Turns out the cable operator petition for rulemaking submitted to the FCC Tuesday evening is asking for three major changes, not two, with the third being the untying of retransmission consent negotiations from other programming services like co-owned cable channels and even Internet content.
Retrans started out primarily as a venue for getting carriage of cable channels by bundling them with TV stations and making that carriage, rather than cash, the price of getting that station programming.
But the petition, filed Tuesday night, says that among the things the FCC should consider to be a violation of good faith bargaining is "to insist on tying retransmission consent to negotiations for carriage of other programming services."
In the petition, backed by number two cable operator Time Warner Cable, top 10 operators Cablevision, the American Cable Association members, satellite operators and others, the coalition says that the FCC should make it clear that "a mechanism for resolving retransmission consent disputes will involve only stand-alone agreements for the broadcast signal. Broadcasters must no longer be permitted to exploit their many government-granted preferences that preclude normal, market-based negotiations."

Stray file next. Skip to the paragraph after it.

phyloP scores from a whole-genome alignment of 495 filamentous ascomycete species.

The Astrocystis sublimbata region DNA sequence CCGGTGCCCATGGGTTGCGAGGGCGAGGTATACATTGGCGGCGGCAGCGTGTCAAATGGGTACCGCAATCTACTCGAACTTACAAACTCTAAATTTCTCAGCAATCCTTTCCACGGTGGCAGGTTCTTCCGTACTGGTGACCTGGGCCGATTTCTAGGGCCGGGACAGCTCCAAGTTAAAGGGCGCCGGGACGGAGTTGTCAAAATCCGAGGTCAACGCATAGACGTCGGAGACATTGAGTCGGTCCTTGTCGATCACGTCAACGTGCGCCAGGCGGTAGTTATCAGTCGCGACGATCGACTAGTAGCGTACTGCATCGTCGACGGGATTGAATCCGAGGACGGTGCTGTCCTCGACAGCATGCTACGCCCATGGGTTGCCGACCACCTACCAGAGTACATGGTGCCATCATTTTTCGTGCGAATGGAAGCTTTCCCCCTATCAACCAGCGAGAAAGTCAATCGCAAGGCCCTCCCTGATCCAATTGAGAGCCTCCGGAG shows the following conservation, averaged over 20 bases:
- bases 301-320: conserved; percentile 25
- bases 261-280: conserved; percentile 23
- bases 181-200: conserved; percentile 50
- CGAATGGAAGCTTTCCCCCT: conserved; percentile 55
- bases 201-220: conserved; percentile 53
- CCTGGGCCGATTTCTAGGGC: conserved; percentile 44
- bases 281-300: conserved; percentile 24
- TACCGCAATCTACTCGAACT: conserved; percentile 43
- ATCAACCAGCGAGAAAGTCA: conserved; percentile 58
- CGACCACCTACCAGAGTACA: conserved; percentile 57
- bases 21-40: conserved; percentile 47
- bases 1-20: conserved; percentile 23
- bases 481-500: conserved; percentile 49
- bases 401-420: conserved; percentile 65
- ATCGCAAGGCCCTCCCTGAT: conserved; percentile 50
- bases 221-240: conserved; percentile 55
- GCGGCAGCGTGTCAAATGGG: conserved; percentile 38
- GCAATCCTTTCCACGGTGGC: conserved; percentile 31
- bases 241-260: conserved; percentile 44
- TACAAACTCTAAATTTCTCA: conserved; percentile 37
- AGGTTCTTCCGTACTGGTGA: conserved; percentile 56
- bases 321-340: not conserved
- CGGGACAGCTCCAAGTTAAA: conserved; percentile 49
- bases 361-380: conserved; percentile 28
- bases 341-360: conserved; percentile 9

The coalition submitted a petition for rulemaking to the FCC Monday seeking a new dispute resolution system, including arbitration, as well as preventing broadcasters from pulling their signals during retrans impasses.
But the tying issue was not spotlighted by the groups, and was made part of the call for dispute resolution proposal. They said the effectiveness of reform would turn on whether broadcasters can insist on the mandatory tying or retrans to the sale of other programming services, including Web content.
That could be a back-door condition on the proposed Comcast/NBCU joint venture, as well as a government-imposed ban on deals coupling carriage or placement of Disney and News Corp. cable channels and their TV stations.
Comcast responded in a statement: "Everyone knows that retransmission consent needs to work better, and most importantly, consumers shouldn't be held hostage in these disputes. As we've said many times, as a company that will be in both the cable and broadcasting businesses, looking at the issue from both sides, we hope we can play a constructive role in working toward a resolution of these issues."
Time Warner Cable was not playing up the untying element. "From Time Warner Cable's perspective, as stated yesterday, we are asking the FCC to consider new dispute resolution mechanisms --such as compulsory arbitration or an expert tribunal -- and to require continued carriage of broadcast signals during negotiations or disputes," the company said in a statement Wednesday.
But it, and others, signed onto a petition that clearly asks that tying be made a per se violation of good faith negotiations.